Monday, November 29, 2004

Answering PHK's "Why Bother?" with FreeBSD Question

In the October issue of Daemon News, Poul-Henning Kamp asks "Why Bother?" He wants to know why people use FreeBSD when Linux gets most of the attention from users and vendors. He also wants to know why developers should continue to work on FreeBSD.

I will tailor my response for FreeBSD, as that is the BSD with which I am most familiar. Some of my arguments will apply to other variants. Some of my reasons even apply to other open source operating systems, like Linux. Few will apply to closed operating systems, least of which Windows.

1. FreeBSD is open source, with a business-friendly license. Being an open source, BSD-licensed operating system means I am free to modify the OS as I see fit and can continue to support and evolve any part of it, should the official developers decide to abandon any aspect of the project. I can use FreeBSD in commercial projects as long as I retain the copyright notice and disclaimer with the product.

2. FreeBSD is an integrated, complete product. FreeBSD isn't just a kernel supplemented by software. The developers provide easy (albeit time-consuming on slower machines) means to keep the system up-to-date and functioning properly. (Note: I will publish an article shortly that takes an in-depth look at keeping FreeBSD up-to-date.)

3. All FreeBSD source code is available via CVS. This feature allows users to quickly examine any aspect of the OS to determine if it will suit their needs. For example, I can look in a file like src/sys/dev/aac/aac_pci.c to see if it might support new hardware I'm considering purchasing. I can then checkout the complete CURRENT source or download a CURRENT .iso snapshot (via snapshots.se.freebsd.org or snapshots.jp.freebsd.org). This is perhaps the single greatest measurable advantage compared to closed-source software.

4. FreeBSD developers are accesible and analyze problems in context. I am constantly surprised to find so many developers posting answers to freebsd-questions and interacting helpfully with newsgroups like freebsd-stable and others. When a user posts a thoughtful question which demonstrates he's done some homework, he very frequently gets multiple responses that treat his problem within context of the entire OS. FreeBSD developers work within an operating system, not in isolation.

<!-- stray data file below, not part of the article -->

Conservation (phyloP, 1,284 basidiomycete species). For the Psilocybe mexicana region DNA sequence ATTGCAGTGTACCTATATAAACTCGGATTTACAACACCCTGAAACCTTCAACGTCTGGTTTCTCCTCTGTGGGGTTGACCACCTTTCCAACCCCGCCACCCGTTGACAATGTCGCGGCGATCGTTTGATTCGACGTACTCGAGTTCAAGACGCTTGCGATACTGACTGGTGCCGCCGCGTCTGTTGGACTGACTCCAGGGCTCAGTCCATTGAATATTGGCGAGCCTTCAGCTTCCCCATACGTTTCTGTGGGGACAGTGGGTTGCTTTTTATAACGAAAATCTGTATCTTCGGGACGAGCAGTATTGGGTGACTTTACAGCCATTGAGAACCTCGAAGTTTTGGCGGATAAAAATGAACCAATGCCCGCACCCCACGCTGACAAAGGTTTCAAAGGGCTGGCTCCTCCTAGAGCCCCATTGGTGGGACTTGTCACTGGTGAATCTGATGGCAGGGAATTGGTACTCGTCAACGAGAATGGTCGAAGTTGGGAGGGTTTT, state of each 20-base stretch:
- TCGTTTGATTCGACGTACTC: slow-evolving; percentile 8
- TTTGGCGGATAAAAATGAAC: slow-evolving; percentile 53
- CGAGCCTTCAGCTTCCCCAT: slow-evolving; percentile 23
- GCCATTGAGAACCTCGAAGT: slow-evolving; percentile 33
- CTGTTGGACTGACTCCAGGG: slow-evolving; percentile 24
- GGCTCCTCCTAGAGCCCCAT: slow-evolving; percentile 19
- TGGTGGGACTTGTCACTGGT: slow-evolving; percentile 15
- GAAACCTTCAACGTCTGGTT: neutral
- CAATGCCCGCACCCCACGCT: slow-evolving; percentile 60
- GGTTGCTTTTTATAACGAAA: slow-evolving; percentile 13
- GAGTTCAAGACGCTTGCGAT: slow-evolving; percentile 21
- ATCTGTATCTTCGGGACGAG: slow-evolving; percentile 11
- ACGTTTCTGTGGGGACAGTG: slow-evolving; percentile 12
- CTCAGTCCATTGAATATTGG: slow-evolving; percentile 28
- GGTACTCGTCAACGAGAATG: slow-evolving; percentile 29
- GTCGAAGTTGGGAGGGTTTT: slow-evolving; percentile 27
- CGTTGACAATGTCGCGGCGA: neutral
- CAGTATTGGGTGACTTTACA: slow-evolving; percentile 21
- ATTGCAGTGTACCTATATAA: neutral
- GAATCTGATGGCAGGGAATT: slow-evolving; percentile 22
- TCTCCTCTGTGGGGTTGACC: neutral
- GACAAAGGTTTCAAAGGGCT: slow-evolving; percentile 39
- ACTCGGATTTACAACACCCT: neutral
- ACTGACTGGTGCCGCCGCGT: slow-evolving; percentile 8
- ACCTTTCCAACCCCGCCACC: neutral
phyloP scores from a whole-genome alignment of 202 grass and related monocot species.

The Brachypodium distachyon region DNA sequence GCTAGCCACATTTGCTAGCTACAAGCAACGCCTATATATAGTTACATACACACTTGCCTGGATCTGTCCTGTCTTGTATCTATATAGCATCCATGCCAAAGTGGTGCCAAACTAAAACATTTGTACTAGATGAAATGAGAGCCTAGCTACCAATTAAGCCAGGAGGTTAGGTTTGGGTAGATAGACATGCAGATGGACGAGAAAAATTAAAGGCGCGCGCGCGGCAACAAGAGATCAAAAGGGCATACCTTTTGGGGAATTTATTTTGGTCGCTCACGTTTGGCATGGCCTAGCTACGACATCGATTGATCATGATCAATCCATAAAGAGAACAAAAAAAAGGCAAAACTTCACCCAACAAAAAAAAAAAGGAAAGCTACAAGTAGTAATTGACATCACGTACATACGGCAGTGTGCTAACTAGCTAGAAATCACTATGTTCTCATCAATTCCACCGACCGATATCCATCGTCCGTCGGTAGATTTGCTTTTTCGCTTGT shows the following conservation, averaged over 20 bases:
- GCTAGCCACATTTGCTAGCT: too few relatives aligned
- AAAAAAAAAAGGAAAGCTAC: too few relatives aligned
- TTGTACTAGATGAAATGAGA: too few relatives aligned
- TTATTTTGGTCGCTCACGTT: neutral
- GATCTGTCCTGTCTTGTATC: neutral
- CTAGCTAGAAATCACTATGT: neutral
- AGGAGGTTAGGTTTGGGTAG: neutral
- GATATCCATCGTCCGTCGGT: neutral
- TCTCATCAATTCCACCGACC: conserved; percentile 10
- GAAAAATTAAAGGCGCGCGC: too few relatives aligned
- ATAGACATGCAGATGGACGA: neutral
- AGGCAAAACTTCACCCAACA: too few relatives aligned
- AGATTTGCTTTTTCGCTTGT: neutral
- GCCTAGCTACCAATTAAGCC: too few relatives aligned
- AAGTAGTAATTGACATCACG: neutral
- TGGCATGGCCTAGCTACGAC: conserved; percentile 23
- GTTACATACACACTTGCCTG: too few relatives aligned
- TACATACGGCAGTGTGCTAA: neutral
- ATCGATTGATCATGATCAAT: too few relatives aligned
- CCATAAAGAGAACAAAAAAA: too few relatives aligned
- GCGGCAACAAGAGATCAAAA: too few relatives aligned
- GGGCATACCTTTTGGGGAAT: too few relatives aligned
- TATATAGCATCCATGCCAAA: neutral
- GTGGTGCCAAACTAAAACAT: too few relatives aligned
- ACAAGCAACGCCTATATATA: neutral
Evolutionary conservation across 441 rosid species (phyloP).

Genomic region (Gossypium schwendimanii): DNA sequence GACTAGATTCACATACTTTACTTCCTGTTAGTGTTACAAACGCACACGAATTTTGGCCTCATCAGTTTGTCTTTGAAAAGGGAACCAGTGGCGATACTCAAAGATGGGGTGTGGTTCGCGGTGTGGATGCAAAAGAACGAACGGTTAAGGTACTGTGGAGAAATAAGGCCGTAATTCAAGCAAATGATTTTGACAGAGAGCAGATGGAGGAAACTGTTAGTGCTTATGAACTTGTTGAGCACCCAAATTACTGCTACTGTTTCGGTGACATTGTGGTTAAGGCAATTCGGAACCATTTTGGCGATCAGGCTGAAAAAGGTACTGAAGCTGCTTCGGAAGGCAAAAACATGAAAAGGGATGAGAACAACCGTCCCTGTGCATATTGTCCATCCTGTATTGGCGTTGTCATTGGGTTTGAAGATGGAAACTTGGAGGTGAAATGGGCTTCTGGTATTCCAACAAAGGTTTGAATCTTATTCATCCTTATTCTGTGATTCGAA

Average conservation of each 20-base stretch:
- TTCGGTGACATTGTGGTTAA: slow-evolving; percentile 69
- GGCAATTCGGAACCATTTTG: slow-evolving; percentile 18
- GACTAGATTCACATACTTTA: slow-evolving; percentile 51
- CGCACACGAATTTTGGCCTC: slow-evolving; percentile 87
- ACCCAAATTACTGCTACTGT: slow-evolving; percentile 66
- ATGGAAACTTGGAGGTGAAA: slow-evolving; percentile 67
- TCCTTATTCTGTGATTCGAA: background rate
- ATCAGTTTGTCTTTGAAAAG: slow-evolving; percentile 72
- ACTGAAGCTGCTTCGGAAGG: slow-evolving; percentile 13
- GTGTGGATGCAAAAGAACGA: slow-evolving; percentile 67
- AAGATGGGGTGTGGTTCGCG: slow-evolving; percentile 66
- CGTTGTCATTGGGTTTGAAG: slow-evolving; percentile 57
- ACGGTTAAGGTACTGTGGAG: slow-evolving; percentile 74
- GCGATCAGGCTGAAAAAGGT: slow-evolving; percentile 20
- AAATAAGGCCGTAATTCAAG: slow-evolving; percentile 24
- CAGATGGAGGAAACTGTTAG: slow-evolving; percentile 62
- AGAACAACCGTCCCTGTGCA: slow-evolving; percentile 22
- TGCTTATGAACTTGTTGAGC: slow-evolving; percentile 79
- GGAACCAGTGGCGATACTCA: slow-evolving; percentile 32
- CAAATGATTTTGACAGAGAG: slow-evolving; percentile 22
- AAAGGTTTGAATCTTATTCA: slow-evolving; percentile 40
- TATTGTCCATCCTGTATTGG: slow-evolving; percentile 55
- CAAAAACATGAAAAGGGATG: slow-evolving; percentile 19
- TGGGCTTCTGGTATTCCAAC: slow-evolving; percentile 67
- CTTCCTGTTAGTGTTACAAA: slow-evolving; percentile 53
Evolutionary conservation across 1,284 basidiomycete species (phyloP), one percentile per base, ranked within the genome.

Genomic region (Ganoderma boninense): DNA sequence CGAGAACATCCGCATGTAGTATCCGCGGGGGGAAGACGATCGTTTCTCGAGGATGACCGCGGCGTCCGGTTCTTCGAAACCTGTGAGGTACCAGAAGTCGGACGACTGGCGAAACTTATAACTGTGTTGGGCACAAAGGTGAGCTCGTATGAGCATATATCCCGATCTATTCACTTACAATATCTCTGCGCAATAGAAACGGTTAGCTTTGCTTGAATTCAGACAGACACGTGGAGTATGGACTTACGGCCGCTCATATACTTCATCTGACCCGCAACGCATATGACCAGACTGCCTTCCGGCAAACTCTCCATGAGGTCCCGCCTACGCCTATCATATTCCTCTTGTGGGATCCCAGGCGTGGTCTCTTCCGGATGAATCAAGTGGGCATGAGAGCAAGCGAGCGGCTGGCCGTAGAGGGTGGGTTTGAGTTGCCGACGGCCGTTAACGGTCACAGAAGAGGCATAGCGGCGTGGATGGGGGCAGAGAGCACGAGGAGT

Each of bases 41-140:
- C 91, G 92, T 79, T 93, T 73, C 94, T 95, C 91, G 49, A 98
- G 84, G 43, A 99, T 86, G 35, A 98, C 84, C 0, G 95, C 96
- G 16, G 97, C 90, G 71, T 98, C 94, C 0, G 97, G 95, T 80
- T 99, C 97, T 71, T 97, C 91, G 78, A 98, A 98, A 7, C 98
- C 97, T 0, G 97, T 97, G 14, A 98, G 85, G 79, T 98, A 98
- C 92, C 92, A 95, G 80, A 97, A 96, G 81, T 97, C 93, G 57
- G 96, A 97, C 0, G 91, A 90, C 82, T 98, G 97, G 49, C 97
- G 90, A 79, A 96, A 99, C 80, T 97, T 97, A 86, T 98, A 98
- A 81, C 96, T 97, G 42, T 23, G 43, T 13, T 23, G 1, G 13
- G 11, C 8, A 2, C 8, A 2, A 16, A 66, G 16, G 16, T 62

5. The FreeBSD ports tree offers over 12,000 applications, tailored for FreeBSD. When running FreeBSD, there's almost never a need to download and compile a tar.gz archive from a third party site. Instead, visit FreshPorts.org, see what's available, and then install either a precompiled package or build from source code within the ports system. When you see a program in the ports tree, you have some level of confidence that it will work on your system. When installed using the ports tree or as a precompiled package, you can now manage, track, and upgrade that application. (Note: I am planning a second article on this aspect of FreeBSD as well.)

6. FreeBSD's security features and track record are excellent. I can deploy a FreeBSD-based security appliance, with no ports listening other than OpenSSH, in less than 20 minutes (depending on CD-ROM speed). This system can defend itself without a network- or host-based firewall. FreeBSD has had an order of magnitude lower number of remote root vulnerabilities compared to Windows 2000, for example. Tools like FreeBSD-update, Portsnap, Portaudit and Portupgrade make keeping the system up-to-date easy. The VuXML project tracks issues not only in the OS but also the ports collection.

7. FreeBSD (as well as OpenBSD and NetBSD) Continue to Innovate. This is remarkable, despite the much smaller development community, user base, and lack of large commercial sponsorship. FreeBSD's SMP, network performance, TrustedBSD, and the ndis Windows driver wrapper are impressive. The OpenBSD project has brought us OpenSSH, Pf, OpenBGPD, Pfsync and CARP, and OpenNTPD. NetBSD introduced IPv6 and plenty of clean code that ends up in other projects. This is not to say that Linux or other UNIX derivatives don't innovate. I just amazed that a much smaller community has created these leading network services within a short period of time. I only expect better features out of FreeBSD's 5.x tree now that 5.3 has attained the STABLE mark.

There are seven reasons why I "bother" with FreeBSD. I would like to hear your comments, either via email or through postings to freebsd-advocacy or advocacy.daemonnews.org.

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